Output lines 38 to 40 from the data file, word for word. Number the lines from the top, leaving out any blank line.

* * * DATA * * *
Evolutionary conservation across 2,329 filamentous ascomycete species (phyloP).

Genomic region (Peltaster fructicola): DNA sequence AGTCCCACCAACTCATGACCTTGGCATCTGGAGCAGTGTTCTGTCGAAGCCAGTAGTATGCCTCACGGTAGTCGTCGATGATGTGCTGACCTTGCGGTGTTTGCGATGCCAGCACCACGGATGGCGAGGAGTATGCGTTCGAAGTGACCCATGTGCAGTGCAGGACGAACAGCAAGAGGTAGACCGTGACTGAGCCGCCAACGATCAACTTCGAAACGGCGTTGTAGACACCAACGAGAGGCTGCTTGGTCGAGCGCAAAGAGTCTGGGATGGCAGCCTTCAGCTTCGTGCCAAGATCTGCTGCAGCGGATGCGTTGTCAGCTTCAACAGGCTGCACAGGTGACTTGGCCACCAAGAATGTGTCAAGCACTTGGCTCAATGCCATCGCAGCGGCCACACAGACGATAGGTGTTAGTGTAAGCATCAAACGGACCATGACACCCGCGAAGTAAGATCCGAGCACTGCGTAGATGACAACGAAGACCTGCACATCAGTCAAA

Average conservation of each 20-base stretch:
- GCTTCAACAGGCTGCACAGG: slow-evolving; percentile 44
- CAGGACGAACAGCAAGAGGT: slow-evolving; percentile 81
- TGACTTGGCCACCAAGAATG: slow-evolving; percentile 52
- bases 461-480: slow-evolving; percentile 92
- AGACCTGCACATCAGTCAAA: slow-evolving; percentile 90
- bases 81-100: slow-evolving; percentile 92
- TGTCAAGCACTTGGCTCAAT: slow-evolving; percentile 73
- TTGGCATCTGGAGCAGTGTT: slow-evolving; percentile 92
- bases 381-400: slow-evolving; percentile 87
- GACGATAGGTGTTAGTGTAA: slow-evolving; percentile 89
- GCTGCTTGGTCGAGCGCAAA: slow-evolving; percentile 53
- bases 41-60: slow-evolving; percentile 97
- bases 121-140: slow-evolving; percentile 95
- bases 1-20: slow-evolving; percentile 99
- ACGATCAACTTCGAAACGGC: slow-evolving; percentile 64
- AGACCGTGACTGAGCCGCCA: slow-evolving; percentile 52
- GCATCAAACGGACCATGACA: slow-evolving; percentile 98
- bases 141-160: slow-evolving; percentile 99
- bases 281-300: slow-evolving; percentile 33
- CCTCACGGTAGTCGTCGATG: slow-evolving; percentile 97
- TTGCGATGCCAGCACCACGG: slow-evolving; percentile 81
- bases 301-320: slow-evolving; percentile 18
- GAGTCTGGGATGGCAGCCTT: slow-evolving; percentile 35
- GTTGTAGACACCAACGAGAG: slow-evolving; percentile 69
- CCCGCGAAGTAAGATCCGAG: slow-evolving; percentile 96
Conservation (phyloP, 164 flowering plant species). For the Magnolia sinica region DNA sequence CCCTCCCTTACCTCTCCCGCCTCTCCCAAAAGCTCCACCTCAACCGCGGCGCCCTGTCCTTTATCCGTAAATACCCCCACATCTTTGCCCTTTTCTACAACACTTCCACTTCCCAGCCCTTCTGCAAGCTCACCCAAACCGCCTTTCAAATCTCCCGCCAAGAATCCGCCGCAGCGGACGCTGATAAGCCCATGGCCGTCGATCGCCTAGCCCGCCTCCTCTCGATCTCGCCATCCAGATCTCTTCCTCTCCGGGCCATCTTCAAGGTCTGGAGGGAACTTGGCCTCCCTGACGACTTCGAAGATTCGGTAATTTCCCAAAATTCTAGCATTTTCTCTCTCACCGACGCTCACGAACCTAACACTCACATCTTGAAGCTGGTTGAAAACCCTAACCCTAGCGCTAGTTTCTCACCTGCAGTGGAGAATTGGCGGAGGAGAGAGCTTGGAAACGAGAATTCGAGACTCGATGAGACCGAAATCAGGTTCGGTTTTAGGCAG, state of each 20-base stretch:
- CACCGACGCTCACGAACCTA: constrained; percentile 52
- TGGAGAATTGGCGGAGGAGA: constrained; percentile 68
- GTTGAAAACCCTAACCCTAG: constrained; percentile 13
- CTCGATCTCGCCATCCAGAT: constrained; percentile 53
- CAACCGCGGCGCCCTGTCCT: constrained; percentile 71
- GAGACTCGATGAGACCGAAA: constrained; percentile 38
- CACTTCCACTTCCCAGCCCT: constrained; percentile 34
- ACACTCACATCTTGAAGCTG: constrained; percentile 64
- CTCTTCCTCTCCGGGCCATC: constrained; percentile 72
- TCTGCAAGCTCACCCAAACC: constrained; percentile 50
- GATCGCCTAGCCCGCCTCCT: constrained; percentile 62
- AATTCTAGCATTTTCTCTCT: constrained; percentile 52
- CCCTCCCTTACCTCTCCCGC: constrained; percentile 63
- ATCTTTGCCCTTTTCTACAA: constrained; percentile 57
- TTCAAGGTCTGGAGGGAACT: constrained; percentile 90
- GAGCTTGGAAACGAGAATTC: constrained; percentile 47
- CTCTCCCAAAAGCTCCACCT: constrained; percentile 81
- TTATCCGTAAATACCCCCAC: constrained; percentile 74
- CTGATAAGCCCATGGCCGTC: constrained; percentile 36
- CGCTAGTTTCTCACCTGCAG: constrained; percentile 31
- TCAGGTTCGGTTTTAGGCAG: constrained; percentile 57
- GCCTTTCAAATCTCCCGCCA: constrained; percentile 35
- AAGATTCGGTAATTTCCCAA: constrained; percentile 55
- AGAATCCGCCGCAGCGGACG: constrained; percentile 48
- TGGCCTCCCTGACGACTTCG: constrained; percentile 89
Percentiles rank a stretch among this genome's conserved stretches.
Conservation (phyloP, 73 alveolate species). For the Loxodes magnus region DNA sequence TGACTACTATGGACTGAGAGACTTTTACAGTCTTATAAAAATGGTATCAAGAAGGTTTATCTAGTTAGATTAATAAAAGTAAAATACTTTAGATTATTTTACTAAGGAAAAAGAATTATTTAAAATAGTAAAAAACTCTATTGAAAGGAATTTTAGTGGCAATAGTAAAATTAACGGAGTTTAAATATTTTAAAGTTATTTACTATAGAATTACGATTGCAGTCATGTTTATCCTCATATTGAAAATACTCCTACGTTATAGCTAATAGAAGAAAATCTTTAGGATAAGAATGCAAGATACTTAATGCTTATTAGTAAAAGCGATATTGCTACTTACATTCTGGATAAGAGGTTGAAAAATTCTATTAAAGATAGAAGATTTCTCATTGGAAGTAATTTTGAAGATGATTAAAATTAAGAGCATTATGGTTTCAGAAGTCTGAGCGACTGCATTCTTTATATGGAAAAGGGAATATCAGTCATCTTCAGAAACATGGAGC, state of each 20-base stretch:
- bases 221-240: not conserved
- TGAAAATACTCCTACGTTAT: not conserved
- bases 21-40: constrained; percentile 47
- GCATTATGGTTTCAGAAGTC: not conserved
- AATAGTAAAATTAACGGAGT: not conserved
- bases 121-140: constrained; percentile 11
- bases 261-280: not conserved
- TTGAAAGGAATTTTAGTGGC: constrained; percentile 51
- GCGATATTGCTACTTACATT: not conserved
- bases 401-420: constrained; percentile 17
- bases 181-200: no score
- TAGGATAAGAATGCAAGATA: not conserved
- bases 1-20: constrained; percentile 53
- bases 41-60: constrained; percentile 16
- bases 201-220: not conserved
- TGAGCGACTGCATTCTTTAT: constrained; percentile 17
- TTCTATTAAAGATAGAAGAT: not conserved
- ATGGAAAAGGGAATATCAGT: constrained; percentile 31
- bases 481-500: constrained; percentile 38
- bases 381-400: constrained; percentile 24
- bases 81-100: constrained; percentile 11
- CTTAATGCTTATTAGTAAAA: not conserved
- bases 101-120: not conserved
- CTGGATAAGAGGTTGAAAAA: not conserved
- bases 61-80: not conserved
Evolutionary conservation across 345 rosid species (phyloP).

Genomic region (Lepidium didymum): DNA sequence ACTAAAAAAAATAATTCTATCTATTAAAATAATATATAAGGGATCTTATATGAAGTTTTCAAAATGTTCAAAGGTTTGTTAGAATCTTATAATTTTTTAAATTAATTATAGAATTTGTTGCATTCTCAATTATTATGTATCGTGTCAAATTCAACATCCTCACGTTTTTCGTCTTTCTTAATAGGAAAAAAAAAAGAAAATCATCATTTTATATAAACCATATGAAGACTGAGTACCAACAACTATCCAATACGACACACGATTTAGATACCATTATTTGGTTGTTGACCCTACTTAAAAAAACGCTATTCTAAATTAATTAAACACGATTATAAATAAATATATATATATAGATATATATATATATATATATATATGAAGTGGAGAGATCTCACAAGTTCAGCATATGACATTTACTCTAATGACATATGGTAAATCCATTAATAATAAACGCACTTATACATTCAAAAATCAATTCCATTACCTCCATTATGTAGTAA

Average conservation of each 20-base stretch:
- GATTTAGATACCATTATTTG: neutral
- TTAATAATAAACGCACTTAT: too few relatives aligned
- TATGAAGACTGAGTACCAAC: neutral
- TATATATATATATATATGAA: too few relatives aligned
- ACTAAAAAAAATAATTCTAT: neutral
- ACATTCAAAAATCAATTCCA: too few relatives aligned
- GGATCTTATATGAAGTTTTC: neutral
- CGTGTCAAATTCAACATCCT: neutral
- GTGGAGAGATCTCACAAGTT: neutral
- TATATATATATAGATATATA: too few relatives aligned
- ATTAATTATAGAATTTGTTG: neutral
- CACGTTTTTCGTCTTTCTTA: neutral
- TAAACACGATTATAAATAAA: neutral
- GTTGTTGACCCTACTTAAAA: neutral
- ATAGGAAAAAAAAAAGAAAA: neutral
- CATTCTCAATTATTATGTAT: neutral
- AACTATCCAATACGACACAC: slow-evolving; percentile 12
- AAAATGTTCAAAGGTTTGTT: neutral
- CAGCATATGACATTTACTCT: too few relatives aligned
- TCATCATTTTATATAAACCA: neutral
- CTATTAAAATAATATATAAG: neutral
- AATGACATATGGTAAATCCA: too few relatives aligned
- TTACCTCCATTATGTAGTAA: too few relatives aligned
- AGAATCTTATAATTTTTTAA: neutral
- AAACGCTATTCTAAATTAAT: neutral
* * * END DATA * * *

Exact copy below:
- CTCTTCCTCTCCGGGCCATC: constrained; percentile 72
- TCTGCAAGCTCACCCAAACC: constrained; percentile 50
- GATCGCCTAGCCCGCCTCCT: constrained; percentile 62